Coal-Waste Disaster

SUBHEAD: Tennessee accident indicates only fundamental cultural change can end the madness.

By Jan Lundberg on 28 December 2008 in Culture Change Letter #224

Image above: Another dam breach created coal slurry spill in Martin County, TN in 2000

Notions such as "clean" solar and wind power on a massive scale for a renewable-energy panacea, and the idea that roads are a good thing, are why idiocy and tragedy continue. The doomed petroleum infrastructure is just one reason, and all are ignored by our society wearing blinders. We're the animal that errs -- the incorrectly named homo sapiens sapiens. And when we consider "clean coal" or "clean cars" homo idiotus comes to my mind (someone correct my Latin).

The Kingston power plant whose lagoon of toxic waste gave way this week, and the Tennessee Valley Authority, tell us what's wrong in the large sense in their very names, and gives us an indication of what must be abolished: "King's town" and "boss of a valley." Question authority, question "reality."

It a wrongheaded mindset that has allowed "more than one-billion gallons of waste containing potentially dangerous levels of heavy metals including arsenic, cadmium, mercury and lead, as well as radioactive elements such as uranium and thorium, impurities typically found in coal." [from Southern Exposure's Dec. 26 report, ref. below] Self-defeating reforms are the rule, not the exception: "In recent years, the technology for capturing the pollutants from stacks of coal-fired power plants has become more sophisticated, which means coal combustion waste contains even higher concentrations of toxins."

The article exposed the absurdity of mining and development, as in "developers used 1.5 million tons of coal ash to build a golf course over a shallow aquifer in Chesapeake, Va." But the conclusion of the Tennessee article was only a call for better regulation. Oh, sure. You can expect nothing from the Obama regime or the dominant culture to directly rectify or transform the problems that plague us and the whole Earth.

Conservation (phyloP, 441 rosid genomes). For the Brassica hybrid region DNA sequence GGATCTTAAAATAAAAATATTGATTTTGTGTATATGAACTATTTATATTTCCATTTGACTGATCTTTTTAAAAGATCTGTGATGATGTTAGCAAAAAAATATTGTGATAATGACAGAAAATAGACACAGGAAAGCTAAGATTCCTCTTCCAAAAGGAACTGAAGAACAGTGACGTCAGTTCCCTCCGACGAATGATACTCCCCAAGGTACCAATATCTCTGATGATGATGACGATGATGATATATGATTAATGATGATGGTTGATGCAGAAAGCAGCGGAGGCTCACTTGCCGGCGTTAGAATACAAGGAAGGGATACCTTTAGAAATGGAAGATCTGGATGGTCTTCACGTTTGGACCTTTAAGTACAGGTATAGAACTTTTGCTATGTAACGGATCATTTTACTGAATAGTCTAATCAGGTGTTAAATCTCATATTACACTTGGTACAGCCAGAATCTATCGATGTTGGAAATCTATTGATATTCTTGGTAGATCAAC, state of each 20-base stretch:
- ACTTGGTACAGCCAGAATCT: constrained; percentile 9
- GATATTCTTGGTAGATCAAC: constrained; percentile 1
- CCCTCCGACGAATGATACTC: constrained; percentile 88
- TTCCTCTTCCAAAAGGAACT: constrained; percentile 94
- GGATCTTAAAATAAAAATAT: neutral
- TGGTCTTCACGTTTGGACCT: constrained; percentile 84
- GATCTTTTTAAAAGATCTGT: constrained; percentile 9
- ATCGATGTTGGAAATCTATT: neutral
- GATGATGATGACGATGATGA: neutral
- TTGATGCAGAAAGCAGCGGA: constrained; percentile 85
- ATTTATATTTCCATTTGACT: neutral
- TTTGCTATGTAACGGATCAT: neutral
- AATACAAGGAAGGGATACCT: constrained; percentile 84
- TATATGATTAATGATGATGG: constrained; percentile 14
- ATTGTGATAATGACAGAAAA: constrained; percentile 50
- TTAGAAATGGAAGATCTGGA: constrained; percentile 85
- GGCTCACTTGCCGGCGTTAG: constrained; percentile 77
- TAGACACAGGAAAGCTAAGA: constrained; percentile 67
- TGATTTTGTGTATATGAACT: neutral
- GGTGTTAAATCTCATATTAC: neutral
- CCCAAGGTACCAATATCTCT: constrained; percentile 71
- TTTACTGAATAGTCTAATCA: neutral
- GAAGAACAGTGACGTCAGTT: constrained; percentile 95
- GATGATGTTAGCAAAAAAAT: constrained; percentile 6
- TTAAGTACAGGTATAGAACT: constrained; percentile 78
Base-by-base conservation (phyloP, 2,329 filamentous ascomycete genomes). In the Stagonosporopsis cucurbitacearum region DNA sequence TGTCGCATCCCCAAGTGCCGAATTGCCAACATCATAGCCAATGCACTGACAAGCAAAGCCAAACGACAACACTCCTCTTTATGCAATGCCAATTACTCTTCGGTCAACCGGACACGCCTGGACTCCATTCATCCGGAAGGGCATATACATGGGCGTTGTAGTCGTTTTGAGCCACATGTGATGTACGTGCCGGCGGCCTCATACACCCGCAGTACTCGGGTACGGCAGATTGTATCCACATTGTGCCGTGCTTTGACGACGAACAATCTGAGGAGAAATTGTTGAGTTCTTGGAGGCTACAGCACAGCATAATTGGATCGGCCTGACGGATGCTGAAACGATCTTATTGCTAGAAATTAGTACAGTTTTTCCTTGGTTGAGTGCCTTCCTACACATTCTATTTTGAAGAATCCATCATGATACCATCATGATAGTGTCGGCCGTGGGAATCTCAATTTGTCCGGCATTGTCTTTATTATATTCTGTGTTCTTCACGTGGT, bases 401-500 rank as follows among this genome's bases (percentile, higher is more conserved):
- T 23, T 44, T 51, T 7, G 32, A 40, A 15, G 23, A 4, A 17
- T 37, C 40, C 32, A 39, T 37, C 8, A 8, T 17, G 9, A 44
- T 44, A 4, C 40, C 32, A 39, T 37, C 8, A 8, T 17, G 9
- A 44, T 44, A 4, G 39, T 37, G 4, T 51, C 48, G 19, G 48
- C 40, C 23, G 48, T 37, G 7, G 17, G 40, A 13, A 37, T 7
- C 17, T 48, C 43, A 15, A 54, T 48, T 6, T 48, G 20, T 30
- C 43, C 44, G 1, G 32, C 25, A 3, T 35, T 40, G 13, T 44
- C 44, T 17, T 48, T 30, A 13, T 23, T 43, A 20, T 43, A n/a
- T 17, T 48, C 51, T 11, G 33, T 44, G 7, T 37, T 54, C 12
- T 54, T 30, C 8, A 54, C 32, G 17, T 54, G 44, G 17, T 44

Even if there were 1,000 Ecovillage Training Centers (in Tennessee at The Farm), and as many Earth University's (in Chiapas on autonomous land), plunked down from on high, there's no logical argument that can herd the "sheople" to try a new approach to living, even if we could commandeer NPR, PBS, the BBC et al for a good spell. For the boss man is too strong, and there's not an open commons where the land ain't fenced or paved, so that people can gather food and erect shelters in peace and freedom.

Too many people, divided as they are -- what leader in power has ever tackled overpopulation? Doing so toppled Indira Gandhi. The Chinese have tackled it but rather too late. Only a collapse of the entire system of industry and consumption will change the playing field. Are things finally crashing down as we speak?

Being compassionate is essential. But to fight for changes on the policy level and possibly legitimize the system is in the end not compassionate if we neglect to prioritize fundamental cultural change. Meanwhile some of us on the latter track continue to develop and point to ways of sustainability. Some of us even risk getting arrested for what we believe in. May the new year make more sense to us in terms of a positive flow of consciousness. * * * * *

"'EMPTY PROMISE': The broken federal commitment behind the Tennessee coal ash disaster"by Sue Sturgis, Facing South/Southern Exposure (Institute for Southern Studies): United Mountain Defense: No Such Thing As Clean Coal: Ecovillage Training Center: Universidad de la Tierra:

No comments :

Post a Comment